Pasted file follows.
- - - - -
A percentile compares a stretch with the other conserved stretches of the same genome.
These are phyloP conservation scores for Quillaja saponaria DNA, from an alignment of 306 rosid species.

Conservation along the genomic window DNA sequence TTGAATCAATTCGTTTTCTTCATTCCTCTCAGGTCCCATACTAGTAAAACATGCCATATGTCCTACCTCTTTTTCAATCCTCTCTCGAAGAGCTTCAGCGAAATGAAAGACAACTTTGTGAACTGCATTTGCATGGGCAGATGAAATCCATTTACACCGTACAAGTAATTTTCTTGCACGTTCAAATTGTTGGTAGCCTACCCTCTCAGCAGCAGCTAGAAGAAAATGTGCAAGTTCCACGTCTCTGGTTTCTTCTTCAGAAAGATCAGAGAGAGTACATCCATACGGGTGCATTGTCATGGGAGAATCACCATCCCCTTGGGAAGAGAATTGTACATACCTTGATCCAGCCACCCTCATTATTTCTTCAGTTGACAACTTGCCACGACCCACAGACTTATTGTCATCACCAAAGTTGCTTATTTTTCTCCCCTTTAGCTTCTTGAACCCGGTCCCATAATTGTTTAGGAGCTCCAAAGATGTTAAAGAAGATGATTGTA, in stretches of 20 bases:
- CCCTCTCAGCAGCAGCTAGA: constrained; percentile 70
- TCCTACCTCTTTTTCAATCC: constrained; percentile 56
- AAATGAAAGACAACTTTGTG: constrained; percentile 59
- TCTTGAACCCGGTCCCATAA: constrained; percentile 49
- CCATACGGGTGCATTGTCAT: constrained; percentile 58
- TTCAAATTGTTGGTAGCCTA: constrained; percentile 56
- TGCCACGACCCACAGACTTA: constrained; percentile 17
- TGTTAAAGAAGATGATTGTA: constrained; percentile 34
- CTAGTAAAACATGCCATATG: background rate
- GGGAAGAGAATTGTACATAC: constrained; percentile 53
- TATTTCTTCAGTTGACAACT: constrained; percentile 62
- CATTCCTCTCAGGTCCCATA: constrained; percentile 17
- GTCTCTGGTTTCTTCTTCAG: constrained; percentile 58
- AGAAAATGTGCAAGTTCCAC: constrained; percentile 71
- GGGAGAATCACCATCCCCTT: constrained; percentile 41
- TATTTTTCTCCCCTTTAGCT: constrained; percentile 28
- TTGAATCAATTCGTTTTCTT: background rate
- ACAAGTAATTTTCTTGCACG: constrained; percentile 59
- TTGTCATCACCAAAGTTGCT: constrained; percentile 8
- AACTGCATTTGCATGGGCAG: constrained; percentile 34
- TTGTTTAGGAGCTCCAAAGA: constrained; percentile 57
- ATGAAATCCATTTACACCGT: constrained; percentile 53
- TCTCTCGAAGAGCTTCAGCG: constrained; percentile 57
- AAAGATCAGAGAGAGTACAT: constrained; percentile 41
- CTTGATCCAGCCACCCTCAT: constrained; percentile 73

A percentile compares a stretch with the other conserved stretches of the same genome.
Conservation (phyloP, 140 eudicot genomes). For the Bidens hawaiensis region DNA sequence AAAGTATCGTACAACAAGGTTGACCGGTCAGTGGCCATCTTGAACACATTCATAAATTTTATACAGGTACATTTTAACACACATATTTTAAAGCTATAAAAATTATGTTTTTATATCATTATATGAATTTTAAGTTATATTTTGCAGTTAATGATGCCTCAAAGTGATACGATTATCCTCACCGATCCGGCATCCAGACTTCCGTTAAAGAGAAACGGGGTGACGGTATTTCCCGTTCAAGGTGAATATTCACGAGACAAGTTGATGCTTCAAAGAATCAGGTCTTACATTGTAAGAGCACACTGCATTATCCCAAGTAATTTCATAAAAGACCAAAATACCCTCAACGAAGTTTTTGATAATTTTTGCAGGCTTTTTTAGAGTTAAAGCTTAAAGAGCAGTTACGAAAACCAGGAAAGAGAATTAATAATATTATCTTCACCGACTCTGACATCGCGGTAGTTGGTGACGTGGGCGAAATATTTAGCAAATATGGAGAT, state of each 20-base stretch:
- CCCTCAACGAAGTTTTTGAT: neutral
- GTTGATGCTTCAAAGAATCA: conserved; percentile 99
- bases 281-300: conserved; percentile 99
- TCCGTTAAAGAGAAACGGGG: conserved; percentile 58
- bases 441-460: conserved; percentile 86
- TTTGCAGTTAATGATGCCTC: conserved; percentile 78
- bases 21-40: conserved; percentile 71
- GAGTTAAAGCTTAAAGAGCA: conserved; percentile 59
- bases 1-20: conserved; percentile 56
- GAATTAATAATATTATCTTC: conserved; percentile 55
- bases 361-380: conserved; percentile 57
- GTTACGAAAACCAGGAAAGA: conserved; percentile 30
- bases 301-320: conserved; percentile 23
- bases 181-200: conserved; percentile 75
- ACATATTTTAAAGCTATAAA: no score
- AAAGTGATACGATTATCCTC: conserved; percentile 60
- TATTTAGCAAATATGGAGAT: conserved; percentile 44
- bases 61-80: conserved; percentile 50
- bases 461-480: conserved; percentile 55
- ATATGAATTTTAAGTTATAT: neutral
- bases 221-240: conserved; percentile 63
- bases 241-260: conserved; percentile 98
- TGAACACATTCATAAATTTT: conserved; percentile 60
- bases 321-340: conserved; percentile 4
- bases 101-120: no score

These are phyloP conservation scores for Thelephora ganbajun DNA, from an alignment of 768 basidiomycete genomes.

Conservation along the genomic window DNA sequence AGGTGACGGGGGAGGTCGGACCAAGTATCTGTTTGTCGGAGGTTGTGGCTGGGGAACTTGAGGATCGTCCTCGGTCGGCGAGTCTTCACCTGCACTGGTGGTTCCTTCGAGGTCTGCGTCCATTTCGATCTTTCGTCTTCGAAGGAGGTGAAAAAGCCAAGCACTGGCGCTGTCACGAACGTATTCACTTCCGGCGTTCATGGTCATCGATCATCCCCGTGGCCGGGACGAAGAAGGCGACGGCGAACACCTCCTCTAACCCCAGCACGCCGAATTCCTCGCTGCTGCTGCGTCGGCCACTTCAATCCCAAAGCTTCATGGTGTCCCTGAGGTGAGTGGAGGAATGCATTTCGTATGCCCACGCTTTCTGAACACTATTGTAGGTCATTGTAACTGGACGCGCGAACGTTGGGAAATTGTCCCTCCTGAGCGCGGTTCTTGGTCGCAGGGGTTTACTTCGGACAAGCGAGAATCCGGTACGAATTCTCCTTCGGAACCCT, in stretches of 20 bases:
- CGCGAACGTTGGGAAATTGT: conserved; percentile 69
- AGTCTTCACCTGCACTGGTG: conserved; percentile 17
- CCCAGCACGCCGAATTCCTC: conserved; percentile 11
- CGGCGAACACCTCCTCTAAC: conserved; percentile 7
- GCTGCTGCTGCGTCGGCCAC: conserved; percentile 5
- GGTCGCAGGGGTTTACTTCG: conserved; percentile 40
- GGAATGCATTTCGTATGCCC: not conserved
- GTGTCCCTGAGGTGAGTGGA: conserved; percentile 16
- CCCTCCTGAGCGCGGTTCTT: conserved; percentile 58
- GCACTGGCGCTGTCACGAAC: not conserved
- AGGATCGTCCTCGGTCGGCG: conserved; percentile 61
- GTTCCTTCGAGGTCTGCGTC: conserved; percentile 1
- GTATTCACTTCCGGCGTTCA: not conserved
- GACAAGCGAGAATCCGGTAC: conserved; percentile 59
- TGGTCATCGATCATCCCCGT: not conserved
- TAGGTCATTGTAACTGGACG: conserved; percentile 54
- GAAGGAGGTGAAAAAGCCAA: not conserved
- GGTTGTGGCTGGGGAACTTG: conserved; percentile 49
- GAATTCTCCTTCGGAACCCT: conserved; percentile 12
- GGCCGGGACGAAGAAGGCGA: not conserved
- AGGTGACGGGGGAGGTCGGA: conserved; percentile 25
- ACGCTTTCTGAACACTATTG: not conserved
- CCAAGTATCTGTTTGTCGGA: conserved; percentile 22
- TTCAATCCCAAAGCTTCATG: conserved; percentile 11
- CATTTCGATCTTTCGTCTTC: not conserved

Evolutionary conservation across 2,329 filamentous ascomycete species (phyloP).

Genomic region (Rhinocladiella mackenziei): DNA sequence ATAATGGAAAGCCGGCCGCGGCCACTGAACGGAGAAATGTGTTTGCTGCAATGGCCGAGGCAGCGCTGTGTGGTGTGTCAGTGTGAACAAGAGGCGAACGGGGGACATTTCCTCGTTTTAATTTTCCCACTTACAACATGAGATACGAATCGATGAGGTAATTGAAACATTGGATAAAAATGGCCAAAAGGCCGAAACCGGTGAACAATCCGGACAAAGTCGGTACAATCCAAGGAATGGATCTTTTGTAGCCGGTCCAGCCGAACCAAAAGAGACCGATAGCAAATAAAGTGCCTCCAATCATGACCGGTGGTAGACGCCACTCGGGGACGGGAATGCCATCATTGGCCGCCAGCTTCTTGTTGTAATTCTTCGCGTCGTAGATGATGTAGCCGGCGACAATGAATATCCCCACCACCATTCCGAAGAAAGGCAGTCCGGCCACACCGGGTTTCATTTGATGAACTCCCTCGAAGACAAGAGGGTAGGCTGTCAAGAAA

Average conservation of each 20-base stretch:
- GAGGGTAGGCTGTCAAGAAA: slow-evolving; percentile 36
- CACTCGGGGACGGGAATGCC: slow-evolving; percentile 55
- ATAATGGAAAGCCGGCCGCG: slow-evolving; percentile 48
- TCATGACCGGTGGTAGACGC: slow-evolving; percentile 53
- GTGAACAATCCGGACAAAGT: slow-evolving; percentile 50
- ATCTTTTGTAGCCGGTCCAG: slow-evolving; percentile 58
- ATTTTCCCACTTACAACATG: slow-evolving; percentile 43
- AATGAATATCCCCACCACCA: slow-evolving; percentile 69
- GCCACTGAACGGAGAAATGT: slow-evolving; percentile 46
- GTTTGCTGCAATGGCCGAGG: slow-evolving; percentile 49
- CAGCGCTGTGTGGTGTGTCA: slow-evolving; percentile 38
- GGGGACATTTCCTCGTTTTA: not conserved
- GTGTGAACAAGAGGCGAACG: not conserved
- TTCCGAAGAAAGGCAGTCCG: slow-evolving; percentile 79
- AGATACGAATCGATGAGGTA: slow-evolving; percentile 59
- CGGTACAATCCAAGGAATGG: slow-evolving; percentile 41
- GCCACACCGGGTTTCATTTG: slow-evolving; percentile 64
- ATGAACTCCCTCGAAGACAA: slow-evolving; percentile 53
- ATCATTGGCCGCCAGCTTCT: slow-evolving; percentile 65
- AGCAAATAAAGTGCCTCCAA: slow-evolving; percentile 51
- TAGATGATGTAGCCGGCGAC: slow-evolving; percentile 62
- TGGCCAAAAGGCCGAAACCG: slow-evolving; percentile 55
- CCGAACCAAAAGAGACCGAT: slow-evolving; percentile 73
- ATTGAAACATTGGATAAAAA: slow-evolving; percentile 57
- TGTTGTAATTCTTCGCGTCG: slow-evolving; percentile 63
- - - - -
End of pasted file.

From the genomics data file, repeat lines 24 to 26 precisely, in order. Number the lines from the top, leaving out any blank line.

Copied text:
- TTGTTTAGGAGCTCCAAAGA: constrained; percentile 57
- ATGAAATCCATTTACACCGT: constrained; percentile 53
- TCTCTCGAAGAGCTTCAGCG: constrained; percentile 57